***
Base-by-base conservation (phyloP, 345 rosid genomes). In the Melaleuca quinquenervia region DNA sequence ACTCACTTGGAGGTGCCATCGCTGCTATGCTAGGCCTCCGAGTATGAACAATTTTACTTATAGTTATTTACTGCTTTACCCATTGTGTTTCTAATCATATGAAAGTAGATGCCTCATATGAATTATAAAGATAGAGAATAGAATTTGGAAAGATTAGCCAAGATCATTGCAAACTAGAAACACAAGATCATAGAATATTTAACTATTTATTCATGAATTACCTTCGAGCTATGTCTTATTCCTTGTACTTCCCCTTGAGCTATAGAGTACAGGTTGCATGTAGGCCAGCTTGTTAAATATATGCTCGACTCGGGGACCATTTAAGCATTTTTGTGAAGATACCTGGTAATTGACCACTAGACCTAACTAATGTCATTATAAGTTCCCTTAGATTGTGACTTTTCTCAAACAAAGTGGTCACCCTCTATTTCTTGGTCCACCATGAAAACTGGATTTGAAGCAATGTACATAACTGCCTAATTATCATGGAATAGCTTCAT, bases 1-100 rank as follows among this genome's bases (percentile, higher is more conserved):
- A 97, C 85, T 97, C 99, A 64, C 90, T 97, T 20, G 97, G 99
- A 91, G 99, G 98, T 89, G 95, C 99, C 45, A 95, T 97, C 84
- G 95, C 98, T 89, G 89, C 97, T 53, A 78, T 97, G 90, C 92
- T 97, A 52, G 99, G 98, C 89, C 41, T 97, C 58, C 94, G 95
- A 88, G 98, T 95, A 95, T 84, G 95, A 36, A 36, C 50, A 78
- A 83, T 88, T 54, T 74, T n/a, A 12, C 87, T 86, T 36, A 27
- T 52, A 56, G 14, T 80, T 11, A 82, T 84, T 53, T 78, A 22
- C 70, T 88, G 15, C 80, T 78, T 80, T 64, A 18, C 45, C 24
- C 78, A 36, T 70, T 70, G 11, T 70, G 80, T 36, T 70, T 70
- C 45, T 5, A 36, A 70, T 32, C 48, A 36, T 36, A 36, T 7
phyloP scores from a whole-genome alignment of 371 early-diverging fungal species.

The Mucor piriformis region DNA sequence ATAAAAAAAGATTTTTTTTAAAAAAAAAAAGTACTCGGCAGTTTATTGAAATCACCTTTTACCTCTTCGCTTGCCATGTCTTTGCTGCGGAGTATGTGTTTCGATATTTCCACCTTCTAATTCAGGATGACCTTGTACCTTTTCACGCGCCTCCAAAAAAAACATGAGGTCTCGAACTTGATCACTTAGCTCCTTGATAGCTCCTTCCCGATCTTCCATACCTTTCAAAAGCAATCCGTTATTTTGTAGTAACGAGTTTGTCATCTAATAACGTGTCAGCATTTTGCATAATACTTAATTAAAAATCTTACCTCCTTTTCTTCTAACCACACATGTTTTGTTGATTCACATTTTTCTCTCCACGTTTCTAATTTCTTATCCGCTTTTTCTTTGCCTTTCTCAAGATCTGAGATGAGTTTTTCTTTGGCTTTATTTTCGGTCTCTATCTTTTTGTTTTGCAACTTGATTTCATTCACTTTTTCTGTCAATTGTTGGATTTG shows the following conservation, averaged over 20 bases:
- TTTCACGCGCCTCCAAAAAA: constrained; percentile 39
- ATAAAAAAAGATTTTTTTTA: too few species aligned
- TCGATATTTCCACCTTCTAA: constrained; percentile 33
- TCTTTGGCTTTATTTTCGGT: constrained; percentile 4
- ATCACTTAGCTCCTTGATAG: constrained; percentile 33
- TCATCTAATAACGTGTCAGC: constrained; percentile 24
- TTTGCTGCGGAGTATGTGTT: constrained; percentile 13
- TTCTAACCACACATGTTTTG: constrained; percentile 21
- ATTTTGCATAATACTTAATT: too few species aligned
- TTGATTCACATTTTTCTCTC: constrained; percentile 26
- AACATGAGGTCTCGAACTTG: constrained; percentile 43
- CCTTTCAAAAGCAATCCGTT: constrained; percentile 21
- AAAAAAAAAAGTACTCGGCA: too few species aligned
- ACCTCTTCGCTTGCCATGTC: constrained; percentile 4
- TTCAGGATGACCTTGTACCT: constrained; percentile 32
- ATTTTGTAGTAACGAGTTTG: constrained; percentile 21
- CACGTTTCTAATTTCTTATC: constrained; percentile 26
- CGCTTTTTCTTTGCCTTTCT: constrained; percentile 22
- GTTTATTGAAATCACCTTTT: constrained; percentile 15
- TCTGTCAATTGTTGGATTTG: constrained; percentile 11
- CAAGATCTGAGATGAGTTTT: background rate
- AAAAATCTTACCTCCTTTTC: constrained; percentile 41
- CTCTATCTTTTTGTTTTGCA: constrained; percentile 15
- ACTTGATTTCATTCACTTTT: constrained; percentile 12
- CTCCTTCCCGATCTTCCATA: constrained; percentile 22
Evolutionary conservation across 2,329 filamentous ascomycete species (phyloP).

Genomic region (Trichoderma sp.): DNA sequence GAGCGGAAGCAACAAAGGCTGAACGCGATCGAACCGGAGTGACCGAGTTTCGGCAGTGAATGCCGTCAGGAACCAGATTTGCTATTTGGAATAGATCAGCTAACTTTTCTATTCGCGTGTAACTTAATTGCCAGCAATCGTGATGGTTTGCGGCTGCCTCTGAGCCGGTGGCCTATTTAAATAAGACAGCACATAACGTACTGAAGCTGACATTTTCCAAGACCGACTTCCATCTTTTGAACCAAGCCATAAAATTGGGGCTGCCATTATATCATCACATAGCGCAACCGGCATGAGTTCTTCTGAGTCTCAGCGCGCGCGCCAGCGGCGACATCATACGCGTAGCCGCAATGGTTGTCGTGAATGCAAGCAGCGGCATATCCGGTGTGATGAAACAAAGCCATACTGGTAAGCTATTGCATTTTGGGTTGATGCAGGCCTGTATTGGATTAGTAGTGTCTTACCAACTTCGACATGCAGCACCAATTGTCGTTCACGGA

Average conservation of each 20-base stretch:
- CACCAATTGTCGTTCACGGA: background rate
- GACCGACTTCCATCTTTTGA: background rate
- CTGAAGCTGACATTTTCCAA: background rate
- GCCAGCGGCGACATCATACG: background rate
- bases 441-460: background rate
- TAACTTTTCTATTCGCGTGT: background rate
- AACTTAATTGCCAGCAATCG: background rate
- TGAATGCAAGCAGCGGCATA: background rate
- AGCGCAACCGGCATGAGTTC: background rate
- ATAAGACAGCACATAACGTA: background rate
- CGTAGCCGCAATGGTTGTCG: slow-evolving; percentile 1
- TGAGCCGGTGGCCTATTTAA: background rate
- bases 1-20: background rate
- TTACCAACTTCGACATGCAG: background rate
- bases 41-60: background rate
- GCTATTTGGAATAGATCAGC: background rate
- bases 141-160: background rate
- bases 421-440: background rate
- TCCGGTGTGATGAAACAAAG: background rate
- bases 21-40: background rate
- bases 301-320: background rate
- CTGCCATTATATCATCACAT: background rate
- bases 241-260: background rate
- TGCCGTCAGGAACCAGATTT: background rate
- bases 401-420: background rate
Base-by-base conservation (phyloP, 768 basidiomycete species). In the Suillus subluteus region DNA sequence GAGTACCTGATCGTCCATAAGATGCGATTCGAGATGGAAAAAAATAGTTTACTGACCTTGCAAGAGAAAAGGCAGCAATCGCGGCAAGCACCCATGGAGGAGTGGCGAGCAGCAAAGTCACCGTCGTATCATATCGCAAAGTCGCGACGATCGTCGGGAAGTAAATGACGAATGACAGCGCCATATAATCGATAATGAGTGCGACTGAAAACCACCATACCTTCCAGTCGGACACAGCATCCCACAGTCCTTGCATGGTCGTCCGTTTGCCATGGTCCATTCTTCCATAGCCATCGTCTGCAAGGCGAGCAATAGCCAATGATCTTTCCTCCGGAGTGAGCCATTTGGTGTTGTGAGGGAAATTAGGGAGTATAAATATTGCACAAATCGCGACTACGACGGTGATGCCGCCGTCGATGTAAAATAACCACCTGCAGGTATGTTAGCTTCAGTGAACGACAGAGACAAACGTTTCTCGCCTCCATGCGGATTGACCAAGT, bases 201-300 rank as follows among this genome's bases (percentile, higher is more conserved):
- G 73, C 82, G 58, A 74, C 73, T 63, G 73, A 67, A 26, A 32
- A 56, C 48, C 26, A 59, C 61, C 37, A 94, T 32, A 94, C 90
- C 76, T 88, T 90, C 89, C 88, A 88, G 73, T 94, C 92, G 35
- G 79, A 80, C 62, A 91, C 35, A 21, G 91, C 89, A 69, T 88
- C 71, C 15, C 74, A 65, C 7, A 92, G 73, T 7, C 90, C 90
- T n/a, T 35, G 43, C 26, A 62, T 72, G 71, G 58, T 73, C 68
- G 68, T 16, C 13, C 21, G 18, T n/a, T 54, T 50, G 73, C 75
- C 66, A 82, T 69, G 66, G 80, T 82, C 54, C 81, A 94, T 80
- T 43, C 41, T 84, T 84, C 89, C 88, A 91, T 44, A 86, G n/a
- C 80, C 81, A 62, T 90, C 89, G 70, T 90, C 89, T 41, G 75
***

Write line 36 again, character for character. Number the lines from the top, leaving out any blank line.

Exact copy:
- CTCTATCTTTTTGTTTTGCA: constrained; percentile 15